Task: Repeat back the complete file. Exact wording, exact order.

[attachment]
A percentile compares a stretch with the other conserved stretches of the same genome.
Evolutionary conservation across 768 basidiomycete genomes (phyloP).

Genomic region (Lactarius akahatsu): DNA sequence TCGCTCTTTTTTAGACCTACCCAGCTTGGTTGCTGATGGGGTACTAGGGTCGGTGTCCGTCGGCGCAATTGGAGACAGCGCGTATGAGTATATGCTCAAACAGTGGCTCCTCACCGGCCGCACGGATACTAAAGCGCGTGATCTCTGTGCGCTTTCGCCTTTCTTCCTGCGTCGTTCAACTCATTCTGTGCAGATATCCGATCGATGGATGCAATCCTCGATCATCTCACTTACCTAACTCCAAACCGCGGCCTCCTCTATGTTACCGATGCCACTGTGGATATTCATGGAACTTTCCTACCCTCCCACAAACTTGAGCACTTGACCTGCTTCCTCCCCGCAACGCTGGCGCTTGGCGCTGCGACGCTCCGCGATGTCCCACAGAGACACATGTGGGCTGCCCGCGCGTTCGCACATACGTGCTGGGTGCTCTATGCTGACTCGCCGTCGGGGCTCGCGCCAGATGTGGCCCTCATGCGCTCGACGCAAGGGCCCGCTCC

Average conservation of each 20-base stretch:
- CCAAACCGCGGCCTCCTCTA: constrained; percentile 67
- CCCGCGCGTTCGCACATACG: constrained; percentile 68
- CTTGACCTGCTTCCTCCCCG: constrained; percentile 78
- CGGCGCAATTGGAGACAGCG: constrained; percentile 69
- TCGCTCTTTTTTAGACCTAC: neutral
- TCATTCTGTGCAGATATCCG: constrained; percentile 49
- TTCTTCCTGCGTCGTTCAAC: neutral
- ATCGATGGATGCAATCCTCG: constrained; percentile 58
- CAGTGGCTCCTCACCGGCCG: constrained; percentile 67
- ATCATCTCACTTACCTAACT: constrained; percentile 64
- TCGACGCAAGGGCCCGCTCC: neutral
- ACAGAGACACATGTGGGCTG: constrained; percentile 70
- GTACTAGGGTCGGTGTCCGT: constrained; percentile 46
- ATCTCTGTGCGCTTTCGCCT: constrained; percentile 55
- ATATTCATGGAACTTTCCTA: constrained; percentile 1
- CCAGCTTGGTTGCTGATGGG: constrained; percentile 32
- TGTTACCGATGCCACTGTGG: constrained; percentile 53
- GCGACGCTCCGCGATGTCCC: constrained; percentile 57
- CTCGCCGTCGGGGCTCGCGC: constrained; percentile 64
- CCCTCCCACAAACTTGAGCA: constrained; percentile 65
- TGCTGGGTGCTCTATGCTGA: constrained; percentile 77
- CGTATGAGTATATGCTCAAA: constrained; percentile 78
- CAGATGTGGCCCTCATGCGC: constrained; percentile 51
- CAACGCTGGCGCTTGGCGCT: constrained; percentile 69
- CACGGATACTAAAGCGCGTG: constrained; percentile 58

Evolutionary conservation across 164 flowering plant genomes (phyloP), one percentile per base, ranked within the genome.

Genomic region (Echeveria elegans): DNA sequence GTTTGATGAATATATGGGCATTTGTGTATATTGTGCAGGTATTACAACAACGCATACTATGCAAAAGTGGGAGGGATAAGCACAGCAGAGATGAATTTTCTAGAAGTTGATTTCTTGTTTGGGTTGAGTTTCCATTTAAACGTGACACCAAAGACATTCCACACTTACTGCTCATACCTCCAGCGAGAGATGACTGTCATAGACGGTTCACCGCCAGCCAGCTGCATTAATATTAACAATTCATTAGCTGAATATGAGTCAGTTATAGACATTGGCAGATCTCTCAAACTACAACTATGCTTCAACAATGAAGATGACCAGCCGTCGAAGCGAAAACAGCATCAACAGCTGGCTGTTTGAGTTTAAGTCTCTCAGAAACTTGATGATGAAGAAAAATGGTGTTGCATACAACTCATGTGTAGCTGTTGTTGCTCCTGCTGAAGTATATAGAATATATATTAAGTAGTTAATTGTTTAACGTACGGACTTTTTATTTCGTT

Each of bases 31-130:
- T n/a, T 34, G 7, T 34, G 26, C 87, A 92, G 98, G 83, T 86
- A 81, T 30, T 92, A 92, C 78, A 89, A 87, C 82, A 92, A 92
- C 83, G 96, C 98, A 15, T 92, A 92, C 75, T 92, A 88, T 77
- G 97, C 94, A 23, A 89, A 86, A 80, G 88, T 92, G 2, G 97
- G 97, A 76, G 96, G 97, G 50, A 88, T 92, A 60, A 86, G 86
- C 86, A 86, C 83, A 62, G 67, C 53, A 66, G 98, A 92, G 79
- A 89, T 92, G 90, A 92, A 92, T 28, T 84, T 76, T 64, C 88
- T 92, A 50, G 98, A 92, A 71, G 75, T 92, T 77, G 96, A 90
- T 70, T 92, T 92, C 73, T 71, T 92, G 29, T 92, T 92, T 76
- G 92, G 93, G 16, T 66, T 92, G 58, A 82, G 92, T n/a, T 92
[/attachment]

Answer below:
A percentile compares a stretch with the other conserved stretches of the same genome.
Evolutionary conservation across 768 basidiomycete genomes (phyloP).

Genomic region (Lactarius akahatsu): DNA sequence TCGCTCTTTTTTAGACCTACCCAGCTTGGTTGCTGATGGGGTACTAGGGTCGGTGTCCGTCGGCGCAATTGGAGACAGCGCGTATGAGTATATGCTCAAACAGTGGCTCCTCACCGGCCGCACGGATACTAAAGCGCGTGATCTCTGTGCGCTTTCGCCTTTCTTCCTGCGTCGTTCAACTCATTCTGTGCAGATATCCGATCGATGGATGCAATCCTCGATCATCTCACTTACCTAACTCCAAACCGCGGCCTCCTCTATGTTACCGATGCCACTGTGGATATTCATGGAACTTTCCTACCCTCCCACAAACTTGAGCACTTGACCTGCTTCCTCCCCGCAACGCTGGCGCTTGGCGCTGCGACGCTCCGCGATGTCCCACAGAGACACATGTGGGCTGCCCGCGCGTTCGCACATACGTGCTGGGTGCTCTATGCTGACTCGCCGTCGGGGCTCGCGCCAGATGTGGCCCTCATGCGCTCGACGCAAGGGCCCGCTCC

Average conservation of each 20-base stretch:
- CCAAACCGCGGCCTCCTCTA: constrained; percentile 67
- CCCGCGCGTTCGCACATACG: constrained; percentile 68
- CTTGACCTGCTTCCTCCCCG: constrained; percentile 78
- CGGCGCAATTGGAGACAGCG: constrained; percentile 69
- TCGCTCTTTTTTAGACCTAC: neutral
- TCATTCTGTGCAGATATCCG: constrained; percentile 49
- TTCTTCCTGCGTCGTTCAAC: neutral
- ATCGATGGATGCAATCCTCG: constrained; percentile 58
- CAGTGGCTCCTCACCGGCCG: constrained; percentile 67
- ATCATCTCACTTACCTAACT: constrained; percentile 64
- TCGACGCAAGGGCCCGCTCC: neutral
- ACAGAGACACATGTGGGCTG: constrained; percentile 70
- GTACTAGGGTCGGTGTCCGT: constrained; percentile 46
- ATCTCTGTGCGCTTTCGCCT: constrained; percentile 55
- ATATTCATGGAACTTTCCTA: constrained; percentile 1
- CCAGCTTGGTTGCTGATGGG: constrained; percentile 32
- TGTTACCGATGCCACTGTGG: constrained; percentile 53
- GCGACGCTCCGCGATGTCCC: constrained; percentile 57
- CTCGCCGTCGGGGCTCGCGC: constrained; percentile 64
- CCCTCCCACAAACTTGAGCA: constrained; percentile 65
- TGCTGGGTGCTCTATGCTGA: constrained; percentile 77
- CGTATGAGTATATGCTCAAA: constrained; percentile 78
- CAGATGTGGCCCTCATGCGC: constrained; percentile 51
- CAACGCTGGCGCTTGGCGCT: constrained; percentile 69
- CACGGATACTAAAGCGCGTG: constrained; percentile 58

Evolutionary conservation across 164 flowering plant genomes (phyloP), one percentile per base, ranked within the genome.

Genomic region (Echeveria elegans): DNA sequence GTTTGATGAATATATGGGCATTTGTGTATATTGTGCAGGTATTACAACAACGCATACTATGCAAAAGTGGGAGGGATAAGCACAGCAGAGATGAATTTTCTAGAAGTTGATTTCTTGTTTGGGTTGAGTTTCCATTTAAACGTGACACCAAAGACATTCCACACTTACTGCTCATACCTCCAGCGAGAGATGACTGTCATAGACGGTTCACCGCCAGCCAGCTGCATTAATATTAACAATTCATTAGCTGAATATGAGTCAGTTATAGACATTGGCAGATCTCTCAAACTACAACTATGCTTCAACAATGAAGATGACCAGCCGTCGAAGCGAAAACAGCATCAACAGCTGGCTGTTTGAGTTTAAGTCTCTCAGAAACTTGATGATGAAGAAAAATGGTGTTGCATACAACTCATGTGTAGCTGTTGTTGCTCCTGCTGAAGTATATAGAATATATATTAAGTAGTTAATTGTTTAACGTACGGACTTTTTATTTCGTT

Each of bases 31-130:
- T n/a, T 34, G 7, T 34, G 26, C 87, A 92, G 98, G 83, T 86
- A 81, T 30, T 92, A 92, C 78, A 89, A 87, C 82, A 92, A 92
- C 83, G 96, C 98, A 15, T 92, A 92, C 75, T 92, A 88, T 77
- G 97, C 94, A 23, A 89, A 86, A 80, G 88, T 92, G 2, G 97
- G 97, A 76, G 96, G 97, G 50, A 88, T 92, A 60, A 86, G 86
- C 86, A 86, C 83, A 62, G 67, C 53, A 66, G 98, A 92, G 79
- A 89, T 92, G 90, A 92, A 92, T 28, T 84, T 76, T 64, C 88
- T 92, A 50, G 98, A 92, A 71, G 75, T 92, T 77, G 96, A 90
- T 70, T 92, T 92, C 73, T 71, T 92, G 29, T 92, T 92, T 76
- G 92, G 93, G 16, T 66, T 92, G 58, A 82, G 92, T n/a, T 92